Trillium Book Awards Author Reading 2015

My 8 Rules for Touring

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“Going on tour with your book?” friends ask soon after a novel’s release. I’m sure they imagine an all-expenses trip across Canada, complete with four-star hotels and handlers.

I usually offer too much whiney information about how I cobble together events, the majority of them close to home. How I mostly organize and pay for it all myself because gone are the days when publishers can afford such ventures. Sometimes I throw in enticing details about how I lug duffle bags of books with me, loading and loading them onto trains and buses.

Don’t get me wrong, touring has its wonderful moments. There are engaged readers, enthusiastic audiences, adventurous travel.

With Stealing Nasreen, I did over sixty readings in twenty-five cities across North America. It was an amazing experience, but when Six Metres of Pavement came out, I wondered how to tour smarter, to use my limited travel time and money better.

Over time, I developed 8 rules for touring:

1. Don’t go if you’re way more excited than your host.

Bookstore staff and event organizers will publicize your event, bring out an audience and get your books there in time if they’re interested in having you there. If you’re busy convincing them how great you are, and you’re getting a lack-lustre response, stay home.

2. Try to go to places where you know a few people.

Your friend or colleague or second-cousin, twice removed, will likely bring a friend or two with them to the reading.

3. In places where you don’t know anyone…

Read at events with established audiences, such as local readings series and festivals. Another approach is to invite local authors share the stage with you. They will likely be able to draw a crowd. Reciprocate when they are in your city.

4. Ask for money.

This time around, I’ve asked organizers if they can help cover travel expenses. Sometimes they can’t, and that’s ok. But you never know until you ask.

5. Don’t leave home.

Blog touring (being a guest on someone else’s blog) is gaining popularity amongst authors. Book bloggers are wonderful people, often volunteering their time and energy to promote literature. Plus, these “guest appearances” stay on the web forever, and you can use them to help promote your work months and years after the interview is over.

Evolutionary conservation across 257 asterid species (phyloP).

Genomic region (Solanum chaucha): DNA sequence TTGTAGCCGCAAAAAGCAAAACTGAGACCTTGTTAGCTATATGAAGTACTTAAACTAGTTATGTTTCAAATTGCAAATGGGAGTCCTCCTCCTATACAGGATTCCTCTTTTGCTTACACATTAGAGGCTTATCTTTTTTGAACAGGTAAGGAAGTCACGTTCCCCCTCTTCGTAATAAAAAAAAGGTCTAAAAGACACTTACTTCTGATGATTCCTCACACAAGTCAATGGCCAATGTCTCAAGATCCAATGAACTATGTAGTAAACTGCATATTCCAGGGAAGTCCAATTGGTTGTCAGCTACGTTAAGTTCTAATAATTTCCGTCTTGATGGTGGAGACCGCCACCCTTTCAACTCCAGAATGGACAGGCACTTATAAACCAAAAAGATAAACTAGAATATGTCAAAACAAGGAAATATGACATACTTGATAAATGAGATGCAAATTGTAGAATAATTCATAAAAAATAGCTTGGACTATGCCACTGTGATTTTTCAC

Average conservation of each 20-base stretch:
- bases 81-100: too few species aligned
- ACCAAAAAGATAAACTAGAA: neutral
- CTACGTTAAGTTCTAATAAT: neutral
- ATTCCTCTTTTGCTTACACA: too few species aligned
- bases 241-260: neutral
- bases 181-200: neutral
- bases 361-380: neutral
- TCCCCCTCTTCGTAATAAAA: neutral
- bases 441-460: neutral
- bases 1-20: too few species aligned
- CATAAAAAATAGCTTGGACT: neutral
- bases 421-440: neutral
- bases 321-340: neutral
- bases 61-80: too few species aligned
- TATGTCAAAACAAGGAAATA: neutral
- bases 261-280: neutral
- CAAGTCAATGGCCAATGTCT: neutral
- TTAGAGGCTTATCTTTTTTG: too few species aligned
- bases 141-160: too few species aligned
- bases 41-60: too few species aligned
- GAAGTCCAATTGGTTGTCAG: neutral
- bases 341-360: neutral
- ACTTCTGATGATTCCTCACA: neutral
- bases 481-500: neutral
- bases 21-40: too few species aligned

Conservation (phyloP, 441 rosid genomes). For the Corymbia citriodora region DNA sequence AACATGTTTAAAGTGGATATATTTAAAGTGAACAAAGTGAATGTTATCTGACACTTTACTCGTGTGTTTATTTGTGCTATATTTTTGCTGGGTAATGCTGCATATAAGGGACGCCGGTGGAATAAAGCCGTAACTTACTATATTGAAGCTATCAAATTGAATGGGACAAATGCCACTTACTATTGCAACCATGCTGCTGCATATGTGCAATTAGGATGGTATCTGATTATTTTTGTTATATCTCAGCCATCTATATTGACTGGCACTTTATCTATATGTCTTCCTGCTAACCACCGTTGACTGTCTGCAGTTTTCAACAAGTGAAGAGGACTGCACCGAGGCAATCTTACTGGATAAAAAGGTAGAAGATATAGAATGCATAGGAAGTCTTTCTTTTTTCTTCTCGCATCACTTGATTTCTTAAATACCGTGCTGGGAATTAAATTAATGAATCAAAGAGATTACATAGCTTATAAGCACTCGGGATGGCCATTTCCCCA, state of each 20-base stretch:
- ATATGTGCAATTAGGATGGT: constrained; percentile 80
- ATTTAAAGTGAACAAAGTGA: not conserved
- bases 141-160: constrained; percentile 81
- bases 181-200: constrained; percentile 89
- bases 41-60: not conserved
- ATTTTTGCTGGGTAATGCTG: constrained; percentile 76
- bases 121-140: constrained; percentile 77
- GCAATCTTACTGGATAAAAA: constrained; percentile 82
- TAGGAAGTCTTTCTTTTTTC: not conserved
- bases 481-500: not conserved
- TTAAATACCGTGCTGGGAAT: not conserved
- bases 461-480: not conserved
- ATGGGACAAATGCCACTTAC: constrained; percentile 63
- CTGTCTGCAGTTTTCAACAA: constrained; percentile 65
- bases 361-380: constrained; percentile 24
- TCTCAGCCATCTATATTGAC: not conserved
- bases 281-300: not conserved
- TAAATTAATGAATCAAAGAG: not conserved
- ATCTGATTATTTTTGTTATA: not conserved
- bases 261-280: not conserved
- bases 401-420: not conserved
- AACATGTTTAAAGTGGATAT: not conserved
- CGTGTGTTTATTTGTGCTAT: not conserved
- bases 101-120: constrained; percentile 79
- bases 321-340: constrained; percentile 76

6. Small towns are really cool.

One of my favourite tour stops is Del Rio, Texas, a tiny border town where some of my family lives (rule #2 applies). It's a rare thing for an authors to stop in Del Rio, and so locals show up when they do. They made me feel like a queen.

7. Size doesn’t (really) matter.

It’s nice if a ton of people show up for your reading. But if they don’t, the event isn’t necessarily a bust. I’ve done intimate readings with fewer than five people where I sold more books that at an event with thirty. Sometimes there’s a very engaged person in that tiny gathering who will then invite you to a book club or to a festival. Be enthusiastic even if the numbers are low.

Also, remember that the other function of holding a reading is to be able to work your publicity. So maybe only five people showed up. But hopefully you got a listing or interview in the local paper, and a bunch of people on Facebook and Twitter who couldn’t turn up are now interested in reading your book.

8. Rest well.

Most authors I know are introverted folks. Reading, meeting people and signing books (you know, all that social stuff?) takes a lot of energy. There can be a temptation (at least for me) to plan too many readings in a short amount of time, and to sneak in some sight-seeing and night life while away. Get enough sleep.

In October, I’m excited to be heading off to Montreal’s (Not-So-Local) Local Legends Series, Exposure, Edmonton’s Queer Arts and Culture Festival and the Vancouver International Writers Festival. I will likely break rule #8.

The views expressed in the Writer-in-Residence blogs are those held by the authors and do not necessarily reflect the views of Open Book: Toronto.

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Farzana Doctor

Farzana Doctor is a Toronto-based author and the recipient of the Writers' Trust of Canada's Dayne Ogilvie Grant for an emerging gay Canadian author (2011). Her first novel, Stealing Nasreen, received critical acclaim and earned a devoted readership upon its release in 2007. She is currently touring her second book, Six Metres of Pavement (Dundurn 2011).

Go to Farzana Doctor’s Author Page